Measure D: No on reducing council size
Talk of reducing the size of the Palo Alto City Council from nine to seven has come and gone for decades, but has never generated enough traction to get on the ballot.
This year, with great ambivalence and on a slim 5-4 vote, the City Council put Measure D on the ballot to let voters decide. It has stirred almost no voter interest and very little campaigning.
Even Mayor Nancy Shepherd, who pushed last year for putting both the council size reduction and increasing council term limits on the ballot, now says she has no position on the proposal even though she voted to place it on the ballot. And Councilmember Marc Berman, who also voted to put Measure D on the ballot, said at the time he wasn't sure it was a good idea.
If enacted, the size of the council would be reduced in 2018, when the candidates we elect next month will be up for reelection. Instead of five council slots in that election, there would only be three, so theoretically there could be four incumbents running for three slots, a situation sure to discourage additional candidates.
Proponents of the measure, who are mostly former office holders, argue that other cities do just fine with five- or seven-member councils and that Palo Alto's unusually large council drags out meetings late into the night, is costly and inefficient.
The real issue, which proponents acknowledge privately, is that they don't believe there are enough qualified candidates interested in serving to sustain this size governing body, and that unless the size is reduced less capable people will wind up getting elected.
Although reducing the size of the city council to seven is unlikely to cause real harm, or alter the direction of city policy, there is very little evidence to support any of the arguments in favor of the measure.
The length of city council meetings is far more dependent on agenda planning and the skills of the mayor. Meetings should never go past 11 p.m. and uncompleted agenda items should be postponed, just as they are in meetings of any other organization. We would much prefer that solution to the problem of late meetings than reducing the size of the council.
Opponents argue that reducing council size not only decreases the diversity of voices, but could present problems when one or more council members must recuse themselves due to conflicts of interest. If, for example, two council members had Stanford conflicts, it could reduce the effective size of the council to five for any matter involving the university.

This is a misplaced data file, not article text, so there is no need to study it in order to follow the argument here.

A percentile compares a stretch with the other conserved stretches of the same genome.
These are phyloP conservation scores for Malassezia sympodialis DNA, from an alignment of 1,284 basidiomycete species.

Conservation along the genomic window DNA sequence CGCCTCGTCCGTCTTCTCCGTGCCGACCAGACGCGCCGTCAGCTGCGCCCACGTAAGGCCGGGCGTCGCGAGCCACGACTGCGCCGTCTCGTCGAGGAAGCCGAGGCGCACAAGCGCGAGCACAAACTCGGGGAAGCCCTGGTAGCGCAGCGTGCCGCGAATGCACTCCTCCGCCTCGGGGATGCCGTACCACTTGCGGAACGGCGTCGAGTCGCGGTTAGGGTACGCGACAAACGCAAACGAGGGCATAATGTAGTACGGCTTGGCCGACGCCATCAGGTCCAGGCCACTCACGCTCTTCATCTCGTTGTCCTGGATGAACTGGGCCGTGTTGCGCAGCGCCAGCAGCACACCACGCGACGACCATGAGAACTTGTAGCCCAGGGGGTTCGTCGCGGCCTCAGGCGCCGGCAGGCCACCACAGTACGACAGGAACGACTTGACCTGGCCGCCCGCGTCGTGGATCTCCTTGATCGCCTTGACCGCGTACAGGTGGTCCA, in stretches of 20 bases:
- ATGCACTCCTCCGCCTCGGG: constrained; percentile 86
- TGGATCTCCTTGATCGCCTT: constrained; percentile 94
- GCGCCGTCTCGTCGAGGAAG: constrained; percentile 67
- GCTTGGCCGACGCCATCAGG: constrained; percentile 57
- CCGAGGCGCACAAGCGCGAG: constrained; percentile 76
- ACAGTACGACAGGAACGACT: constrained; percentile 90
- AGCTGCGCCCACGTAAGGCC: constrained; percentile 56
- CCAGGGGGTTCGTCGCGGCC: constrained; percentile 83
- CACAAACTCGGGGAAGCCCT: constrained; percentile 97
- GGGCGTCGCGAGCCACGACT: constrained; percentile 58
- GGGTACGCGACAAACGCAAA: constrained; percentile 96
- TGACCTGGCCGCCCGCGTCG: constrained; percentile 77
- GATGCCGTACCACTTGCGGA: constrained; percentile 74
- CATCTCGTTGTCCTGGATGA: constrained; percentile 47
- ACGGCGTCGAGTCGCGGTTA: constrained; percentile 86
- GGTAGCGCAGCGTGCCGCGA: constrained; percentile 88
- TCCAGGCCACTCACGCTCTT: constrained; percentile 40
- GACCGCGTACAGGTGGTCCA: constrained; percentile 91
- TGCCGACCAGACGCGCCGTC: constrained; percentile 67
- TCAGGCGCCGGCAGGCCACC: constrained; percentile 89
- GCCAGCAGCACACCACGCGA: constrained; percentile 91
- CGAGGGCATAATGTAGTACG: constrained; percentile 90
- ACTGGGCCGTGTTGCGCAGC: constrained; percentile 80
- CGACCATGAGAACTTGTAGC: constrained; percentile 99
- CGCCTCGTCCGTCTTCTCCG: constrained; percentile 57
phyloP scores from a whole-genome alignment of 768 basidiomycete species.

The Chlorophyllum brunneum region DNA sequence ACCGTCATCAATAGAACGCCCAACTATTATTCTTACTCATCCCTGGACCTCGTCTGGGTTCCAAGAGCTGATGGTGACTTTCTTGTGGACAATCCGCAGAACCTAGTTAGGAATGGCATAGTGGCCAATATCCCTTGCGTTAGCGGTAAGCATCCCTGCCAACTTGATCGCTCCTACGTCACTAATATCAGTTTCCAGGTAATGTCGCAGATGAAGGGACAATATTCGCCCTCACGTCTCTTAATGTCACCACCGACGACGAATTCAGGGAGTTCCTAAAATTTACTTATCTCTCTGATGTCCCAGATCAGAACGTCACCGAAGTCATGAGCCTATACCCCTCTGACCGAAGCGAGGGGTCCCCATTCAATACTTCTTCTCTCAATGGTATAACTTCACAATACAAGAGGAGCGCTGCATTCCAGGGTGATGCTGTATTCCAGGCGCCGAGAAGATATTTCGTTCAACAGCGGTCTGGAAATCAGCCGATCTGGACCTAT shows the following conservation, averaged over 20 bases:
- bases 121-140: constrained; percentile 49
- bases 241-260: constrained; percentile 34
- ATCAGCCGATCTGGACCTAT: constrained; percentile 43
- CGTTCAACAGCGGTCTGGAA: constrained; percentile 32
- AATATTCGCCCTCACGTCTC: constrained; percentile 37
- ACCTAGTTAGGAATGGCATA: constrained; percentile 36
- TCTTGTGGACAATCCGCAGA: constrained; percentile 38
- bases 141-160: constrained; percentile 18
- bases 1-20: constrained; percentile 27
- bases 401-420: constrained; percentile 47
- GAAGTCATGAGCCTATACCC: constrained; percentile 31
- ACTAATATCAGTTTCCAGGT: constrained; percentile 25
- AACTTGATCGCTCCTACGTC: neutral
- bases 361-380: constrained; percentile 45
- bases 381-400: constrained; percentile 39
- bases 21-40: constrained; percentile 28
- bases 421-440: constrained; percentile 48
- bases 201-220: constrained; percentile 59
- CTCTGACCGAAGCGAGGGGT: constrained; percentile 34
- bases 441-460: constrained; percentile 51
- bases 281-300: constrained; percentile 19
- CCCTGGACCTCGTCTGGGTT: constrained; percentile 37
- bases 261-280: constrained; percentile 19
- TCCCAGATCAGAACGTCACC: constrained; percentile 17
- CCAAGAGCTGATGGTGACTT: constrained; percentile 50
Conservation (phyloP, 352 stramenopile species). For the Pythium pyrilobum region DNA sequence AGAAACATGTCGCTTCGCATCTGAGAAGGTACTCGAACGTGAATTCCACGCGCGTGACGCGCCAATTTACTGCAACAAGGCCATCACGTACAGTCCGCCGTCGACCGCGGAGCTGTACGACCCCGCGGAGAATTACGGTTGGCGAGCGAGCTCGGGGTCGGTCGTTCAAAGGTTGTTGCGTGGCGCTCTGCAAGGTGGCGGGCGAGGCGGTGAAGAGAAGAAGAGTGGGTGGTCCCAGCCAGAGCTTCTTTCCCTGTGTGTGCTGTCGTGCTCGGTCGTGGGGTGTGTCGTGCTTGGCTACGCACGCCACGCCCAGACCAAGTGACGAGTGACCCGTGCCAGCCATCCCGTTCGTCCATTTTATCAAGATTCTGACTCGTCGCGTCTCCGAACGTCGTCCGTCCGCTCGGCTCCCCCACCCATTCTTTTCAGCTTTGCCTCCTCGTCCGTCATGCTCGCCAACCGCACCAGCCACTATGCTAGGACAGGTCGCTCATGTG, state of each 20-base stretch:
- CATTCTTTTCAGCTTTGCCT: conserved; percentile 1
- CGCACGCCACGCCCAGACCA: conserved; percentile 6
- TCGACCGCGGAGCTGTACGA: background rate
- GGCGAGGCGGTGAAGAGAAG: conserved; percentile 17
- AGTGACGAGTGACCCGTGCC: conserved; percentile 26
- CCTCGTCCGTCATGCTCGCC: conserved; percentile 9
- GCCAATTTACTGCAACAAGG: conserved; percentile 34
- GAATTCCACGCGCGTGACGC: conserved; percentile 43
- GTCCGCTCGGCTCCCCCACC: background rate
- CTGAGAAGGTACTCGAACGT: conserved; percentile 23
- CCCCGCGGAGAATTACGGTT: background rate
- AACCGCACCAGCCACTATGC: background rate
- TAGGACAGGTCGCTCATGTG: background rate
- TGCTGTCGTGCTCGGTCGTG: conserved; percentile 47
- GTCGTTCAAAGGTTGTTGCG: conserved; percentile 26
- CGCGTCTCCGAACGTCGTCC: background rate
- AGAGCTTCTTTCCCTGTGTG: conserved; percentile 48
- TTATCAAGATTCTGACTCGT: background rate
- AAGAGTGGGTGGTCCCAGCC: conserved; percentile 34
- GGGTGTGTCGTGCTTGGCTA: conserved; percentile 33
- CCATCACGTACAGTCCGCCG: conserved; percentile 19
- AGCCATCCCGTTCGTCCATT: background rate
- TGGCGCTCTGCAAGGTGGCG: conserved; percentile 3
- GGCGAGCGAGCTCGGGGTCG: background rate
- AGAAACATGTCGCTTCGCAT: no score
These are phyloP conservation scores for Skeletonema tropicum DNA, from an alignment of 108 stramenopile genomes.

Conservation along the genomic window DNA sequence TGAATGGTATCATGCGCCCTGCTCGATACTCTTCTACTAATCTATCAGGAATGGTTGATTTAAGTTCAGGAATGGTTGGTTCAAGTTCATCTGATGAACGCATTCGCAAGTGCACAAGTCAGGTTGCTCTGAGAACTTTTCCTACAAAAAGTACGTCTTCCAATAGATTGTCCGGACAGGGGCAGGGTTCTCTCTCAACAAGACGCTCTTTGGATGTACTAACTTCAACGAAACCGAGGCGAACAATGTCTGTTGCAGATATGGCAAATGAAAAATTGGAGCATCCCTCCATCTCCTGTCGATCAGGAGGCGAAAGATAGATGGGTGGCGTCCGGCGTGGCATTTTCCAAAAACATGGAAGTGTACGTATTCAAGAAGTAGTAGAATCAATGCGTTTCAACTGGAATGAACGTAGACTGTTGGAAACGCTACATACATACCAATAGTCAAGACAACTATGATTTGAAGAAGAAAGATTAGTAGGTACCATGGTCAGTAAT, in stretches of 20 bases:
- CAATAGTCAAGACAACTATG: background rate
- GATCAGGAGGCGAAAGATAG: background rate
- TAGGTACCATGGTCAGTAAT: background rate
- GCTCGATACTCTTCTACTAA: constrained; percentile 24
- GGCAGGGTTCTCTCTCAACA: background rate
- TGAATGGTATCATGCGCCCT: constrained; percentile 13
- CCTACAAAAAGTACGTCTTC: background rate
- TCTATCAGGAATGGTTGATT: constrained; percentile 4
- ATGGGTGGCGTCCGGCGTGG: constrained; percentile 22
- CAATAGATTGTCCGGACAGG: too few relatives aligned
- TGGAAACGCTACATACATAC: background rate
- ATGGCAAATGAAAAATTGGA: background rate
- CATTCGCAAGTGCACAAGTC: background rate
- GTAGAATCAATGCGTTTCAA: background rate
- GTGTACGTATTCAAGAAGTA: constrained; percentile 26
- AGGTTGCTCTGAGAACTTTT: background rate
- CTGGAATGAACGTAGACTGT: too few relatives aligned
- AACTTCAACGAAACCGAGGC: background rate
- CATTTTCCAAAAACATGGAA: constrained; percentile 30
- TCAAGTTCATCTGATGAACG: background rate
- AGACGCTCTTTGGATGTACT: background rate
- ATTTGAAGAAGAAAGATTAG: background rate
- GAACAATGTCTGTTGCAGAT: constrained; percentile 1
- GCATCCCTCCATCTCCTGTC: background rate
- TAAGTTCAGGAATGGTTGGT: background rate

Proponents of council size reduction couldn't have picked a worse time to push this proposal forward. The division in the community over current and future development has inspired a large pool of candidates in this year's council race, aided by two incumbents stepping down.
The fact that support for the measure comes almost entirely from those who have held office or already have political influence in the community and not from neighborhood leaders or others who have an equal interest in good, transparent government leads us to believe Palo Alto is not ready for fewer voices representing them on the city council.
We don't rule out the possibility that in the future a reduction in size might become non-controversial and beneficial. But in the heat of today's political environment, it's bad timing.
Measure B: Yes on increasing hotel tax
Palo Alto Measure B would increase the city's transient occupancy tax, the tax added to hotel bills for visitors, from 12 percent to 14 percent.
The increased revenue, estimated to be more than $2 million a year, would go into the city's general fund, but in placing the proposal on the ballot the City Council has made clear the money will be allocated to addressing infrastructure needs, including seismic upgrades to fire stations and other street and parking improvements. It is an important piece to a broader strategy of funding infrastructure improvements.
Opposition has come from the Chamber of Commerce and the hotels whose guests will have to absorb the additional 2 percent tax. They argue the increase will put Palo Alto hotels at a competitive disadvantage to those in other cities where the tax is less, and question the rationale of using these tax revenues to fund infrastructure projects.
The tax increase, which only requires a simple majority vote, is a politically easy way to generate an additional couple of million dollars a year. Two percent of a $200 hotel room amounts to an additional $4, surely not enough to change any visitors' decision on where to book a hotel room.
While not the optimal way to fund needed city services, it has become a convenient strategy for cities as a way to avoid the two-thirds approval requirements for raising the property tax under Prop. 13 or passing a bond measure.
Vote "yes" on Measure B.
Measure C: Yes on updates to utility tax